Tips for Coping with Isolation and Loneliness


While recovering from addiction, many individuals tend to feel a sense of loneliness. Complications from social distancing measures and a general lack of in-person “interconnectedness” has further entangled the challenge of recovery; now, the already isolating process of rehabilitation can become abjectly lonesome for some.

However, the consequences of the pandemic do not necessarily mean that individuals struggling with feelings of isolation have no resources to turn to. While many outlets of social interactivity have been postponed, others make the walk of solidarity through rehabilitation much more manageable—and in some ways, even more accessible than before.

Virtual Correspondence

Much of the new influx of loneliness is a result of the limited social interaction available in pandemic times. With a lack of in-person support options—group meetings, many inpatient facilities, psychologists, etc.—it may seem that solitude is inevitable through 2020. Online correspondence options seek to change this disadvantage. Admittedly, the option is not the same as before.

Spending quality time with friends, family, and loved ones is made less feasible through an online call, but having the opportunity to stay connected with loved ones can help. It may be hard in terms of your recovery, but speaking to those who care about you on a regular basis can gradually mend feelings of loneliness. For those individuals fortunate enough to be able to see those closest to them, socially-distanced hangouts are somewhat possible—depending on your state.

Fortunately, however, the lack of interactivity over the virtual format is offset by its breadth of possibilities. Those close to one another can call practically at any hour, connecting large groups of people that was not formally possible in person.  And even if one does not have access to loved ones over the internet or an established support system, a huge amount of online support groups have popped up in the wave of Coronavirus-pandemic measures.

Many Alcoholics Anonymous and other anonymous support groups continue to meet online, in spite of the hardship through the virtual format. Communicating, in general, is a key to coping with isolation regardless of pandemic restrictions. One-on-one communication with a psychologist or even a close family member or friend can prevent further uncertainty in one’s life.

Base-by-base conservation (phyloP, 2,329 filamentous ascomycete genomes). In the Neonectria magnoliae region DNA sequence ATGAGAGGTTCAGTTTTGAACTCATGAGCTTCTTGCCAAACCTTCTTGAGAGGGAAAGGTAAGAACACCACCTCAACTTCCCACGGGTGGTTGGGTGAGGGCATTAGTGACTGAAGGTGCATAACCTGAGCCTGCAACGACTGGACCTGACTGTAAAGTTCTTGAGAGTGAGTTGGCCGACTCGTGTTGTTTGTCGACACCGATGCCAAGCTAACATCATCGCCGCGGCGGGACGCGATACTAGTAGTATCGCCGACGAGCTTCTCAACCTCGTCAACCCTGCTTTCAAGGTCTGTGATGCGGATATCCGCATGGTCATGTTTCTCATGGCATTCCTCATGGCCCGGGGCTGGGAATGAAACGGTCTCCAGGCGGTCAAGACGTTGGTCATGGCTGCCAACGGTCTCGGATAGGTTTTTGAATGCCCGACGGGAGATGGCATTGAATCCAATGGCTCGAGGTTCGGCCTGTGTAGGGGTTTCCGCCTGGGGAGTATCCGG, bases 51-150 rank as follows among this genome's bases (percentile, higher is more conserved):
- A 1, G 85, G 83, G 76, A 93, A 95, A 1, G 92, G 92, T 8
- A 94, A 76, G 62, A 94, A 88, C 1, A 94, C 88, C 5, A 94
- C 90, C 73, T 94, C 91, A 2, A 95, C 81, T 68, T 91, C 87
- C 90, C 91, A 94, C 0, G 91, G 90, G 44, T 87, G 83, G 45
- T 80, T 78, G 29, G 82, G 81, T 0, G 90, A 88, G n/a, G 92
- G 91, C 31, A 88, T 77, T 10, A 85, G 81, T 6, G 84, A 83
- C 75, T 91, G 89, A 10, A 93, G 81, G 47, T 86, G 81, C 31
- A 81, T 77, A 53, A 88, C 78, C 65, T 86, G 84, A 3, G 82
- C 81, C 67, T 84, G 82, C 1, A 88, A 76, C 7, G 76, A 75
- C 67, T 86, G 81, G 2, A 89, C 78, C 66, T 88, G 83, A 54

Using This Time as an Opportunity

Ultimately, the restraint of social interaction can dramatically change how effectively it helps one’s condition. If looking at your phone, laptop, or any devices for too long is upsetting or non-effective, it may be helpful to reconsider how to treat this unprecedented break in your day-to-day life.

For many affected by the extended turbulence caused by the Coronavirus, turning to a new hobby or a long-awaited creative endeavor is finally possible. This can be helpful in a lot of ways: a sense of achievement, boosted mood, aid while participating in therapy (amongst others). But it also enables individuals to meet like-minded people with the same interests.

Even if their discussions take place over forums online or over Zoom, it’s now more possible than ever to engage with a new hobby and community. Some options include:

  • Working out
  • Cooking
  • Surfing
  • Biking / Taking a walk
  • Origami
  • Scrapbooking
  • Puzzles
  • Playing a musical instrument
  • Drawing / Painting
  • Knitting
  • Yoga

Indulging in new activities is a great way to make the most of the imposed isolation. There are copious amounts of online classes—many of which are either instructed by college professors, are free to enroll in, or both—that teach a specific skill.

Another relevant activity to participate in is meditation. It takes advantage of having the ability to be isolated from the rest of the world and asks participants to look inward to understand the world around them. Especially during the tumultuous time through rehabilitation and certainly while self-quarantined, meditation is a great way for people to learn more about themselves.

If you are feeling lonely and having trouble coping, it is important to reach out for help.

Do you believe that you or a loved one are suffering from a substance use disorder? Talk to our experienced addiction professionals by calling (844) 978-1524

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